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Conferences and Meetings

Tracking migration: drivers, challenges and consequences of seasonal movements | #BOU2019

 26 - 28 Mar 2019

supported by
University of Iceland
University of Amsterdam, the Netherlands
Estación Biológica de Doñana, Spain
Centre for Ecology & Hydrology, UK
University of Aveiro, Portugal
Biotrack | NHBS | PathTrack | Wildlife Acoustics
ABSTRACTS – oral and posters

Early Bird rates available until 13 February 2019

Migration has long captured the human mind and ingenious ways to unravel the processes involved in bird migration have long been at the core of ornithological research. Techniques such as ringing, the use of radars and flight tunnels and the deployment of bio-logging devices have gradually expanded our knowledge of this behaviour.

Recent advances in tracking technologies have allowed us to quantify migratory movements throughout the annual and life cycles in greater detail than ever before, leading to a renewed widespread interest in the field. Following the BOU’s 2015 (Avian tracking) and 2017 (From avian tracking to population processes), the 2019 conference “Tracking migration: drivers, challenges and consequences of seasonal movements” will explore recent advances in our understanding of avian migration through the use of any tracking technique: from large scale migratory pulses and fluxes to individual variation in phenology and routes; the implications of behavioural flexibility for distribution and demography of migrants (connectivity and fitness trade-offs); and the development and maintenance of migratory strategies at the individual (ontogeny and life-long tracking) and population levels (partial migration and transgenerational changes).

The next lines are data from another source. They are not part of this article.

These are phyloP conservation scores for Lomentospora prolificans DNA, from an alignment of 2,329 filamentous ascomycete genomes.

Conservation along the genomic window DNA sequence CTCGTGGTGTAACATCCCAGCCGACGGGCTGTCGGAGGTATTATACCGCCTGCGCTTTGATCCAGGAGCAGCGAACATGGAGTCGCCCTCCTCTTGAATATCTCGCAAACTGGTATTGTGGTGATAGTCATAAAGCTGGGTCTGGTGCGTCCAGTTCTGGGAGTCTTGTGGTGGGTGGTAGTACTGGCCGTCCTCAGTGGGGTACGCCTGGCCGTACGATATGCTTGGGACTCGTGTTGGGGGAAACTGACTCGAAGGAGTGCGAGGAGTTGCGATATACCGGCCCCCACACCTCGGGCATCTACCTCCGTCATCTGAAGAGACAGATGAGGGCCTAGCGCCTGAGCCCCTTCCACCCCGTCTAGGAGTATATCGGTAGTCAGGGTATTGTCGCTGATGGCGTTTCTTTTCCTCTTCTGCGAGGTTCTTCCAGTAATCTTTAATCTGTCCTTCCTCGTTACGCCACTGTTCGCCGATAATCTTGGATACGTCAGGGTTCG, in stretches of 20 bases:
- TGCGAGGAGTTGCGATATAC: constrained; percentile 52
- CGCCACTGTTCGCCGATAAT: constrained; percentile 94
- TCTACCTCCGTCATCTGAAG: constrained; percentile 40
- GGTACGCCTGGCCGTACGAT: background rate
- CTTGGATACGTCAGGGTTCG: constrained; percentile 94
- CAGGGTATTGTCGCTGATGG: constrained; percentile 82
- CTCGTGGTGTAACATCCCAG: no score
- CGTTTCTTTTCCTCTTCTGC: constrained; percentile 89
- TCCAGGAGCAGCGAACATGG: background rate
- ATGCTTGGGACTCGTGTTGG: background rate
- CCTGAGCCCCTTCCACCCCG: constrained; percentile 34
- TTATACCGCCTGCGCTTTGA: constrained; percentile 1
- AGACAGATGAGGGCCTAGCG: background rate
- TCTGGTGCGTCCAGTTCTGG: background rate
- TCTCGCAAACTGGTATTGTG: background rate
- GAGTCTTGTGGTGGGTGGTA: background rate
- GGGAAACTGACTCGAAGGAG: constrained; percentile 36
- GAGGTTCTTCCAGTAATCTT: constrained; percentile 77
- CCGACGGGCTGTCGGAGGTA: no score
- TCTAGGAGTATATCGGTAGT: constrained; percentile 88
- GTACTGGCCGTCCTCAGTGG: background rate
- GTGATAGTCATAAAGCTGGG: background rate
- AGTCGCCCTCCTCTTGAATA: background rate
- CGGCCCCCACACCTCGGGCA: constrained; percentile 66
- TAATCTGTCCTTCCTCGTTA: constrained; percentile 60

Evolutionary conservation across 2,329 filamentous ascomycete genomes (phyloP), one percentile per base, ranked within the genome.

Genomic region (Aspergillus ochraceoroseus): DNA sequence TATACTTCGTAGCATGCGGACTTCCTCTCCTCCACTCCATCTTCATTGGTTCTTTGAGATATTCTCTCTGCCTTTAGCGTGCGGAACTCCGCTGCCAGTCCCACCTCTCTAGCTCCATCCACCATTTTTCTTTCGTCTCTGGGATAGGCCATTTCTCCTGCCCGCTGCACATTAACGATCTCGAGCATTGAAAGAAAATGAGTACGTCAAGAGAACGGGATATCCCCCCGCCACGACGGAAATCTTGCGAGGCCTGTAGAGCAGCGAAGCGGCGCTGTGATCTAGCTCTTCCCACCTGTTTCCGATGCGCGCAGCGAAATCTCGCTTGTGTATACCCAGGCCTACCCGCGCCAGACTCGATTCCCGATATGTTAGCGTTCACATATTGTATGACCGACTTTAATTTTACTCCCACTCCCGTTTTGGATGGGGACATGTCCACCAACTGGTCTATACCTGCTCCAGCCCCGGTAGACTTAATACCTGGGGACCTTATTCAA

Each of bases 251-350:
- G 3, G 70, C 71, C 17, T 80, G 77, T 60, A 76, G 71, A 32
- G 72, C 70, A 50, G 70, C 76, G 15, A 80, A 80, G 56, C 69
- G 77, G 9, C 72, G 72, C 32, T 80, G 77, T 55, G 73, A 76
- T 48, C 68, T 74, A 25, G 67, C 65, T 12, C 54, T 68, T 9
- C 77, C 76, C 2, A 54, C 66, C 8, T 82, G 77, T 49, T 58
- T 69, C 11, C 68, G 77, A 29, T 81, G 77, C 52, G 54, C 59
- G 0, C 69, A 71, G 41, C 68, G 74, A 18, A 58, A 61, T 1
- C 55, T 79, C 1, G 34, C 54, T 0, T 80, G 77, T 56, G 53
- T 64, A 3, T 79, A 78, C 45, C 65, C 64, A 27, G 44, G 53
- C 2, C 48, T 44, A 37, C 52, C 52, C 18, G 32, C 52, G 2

This international conference will aim to cover the following topics:

  • Continental and flyway scale tracking;
  • Connectivity and range shifts;
  • Energetics, flight behaviour, navigation and social learning;
  • Partial migration, migratory strategies and fitness trade-offs;
  • Dispersal, settlement and transgenerational changes;
  • Migratory schedules and responses to environmental change;
  • Longitudinal and comparative studies – implications for species conservation.


Professor Lei Cao
RCEES, Chinese Academy of Sciences, China
View profile
View abstract and biography

Using waterbird telemetry data to support freshwater wetland conservation in China

The Alfred Newton Lecture was established in 1994 to celebrate the BOU’s founder, and is awarded by the BOU to an internationally renowned figure to address a BOU annual conference on a key topic of the conference theme.


Kyle Horton | @Kyle__Horton
Cornell Lab of Ornithology, US
Bright lights in the big cities: migratory birds’ exposure to artificial light
James Gilroy | @j_gilroy1
University of East Anglia, UK
Range-scale responses of migratory birds to climate change
Lucy Hawkes | @anflack
University of Exeter, UK
The high altitude ecology and physiology of the Bar-headed Goose
Jane Reid
University of Aberdeen, UK
Partial migration and population dynamics in a seasonally inhospitable world
Tamar Lok | @TamarLok
Royal Netherlands Institute for Sea Research (NIOZ)
Tracking Spoonbill migration in a changing world: from patterns to mechanisms 
James Grecian | @JamesGrecian
University of St Andrews, UK
Seabird migration in the anthropocene 

Scientific Programme Organisers

Verónica Méndez (University of Iceland)
Wouter Vansteelant (University of Amsterdam)
Maria Bogdanova (Centre for Ecology & Hydrology)
José Alves (University of Aveiro)


Image Credits
Storks © KlausHausmann CC0 via Pixabay

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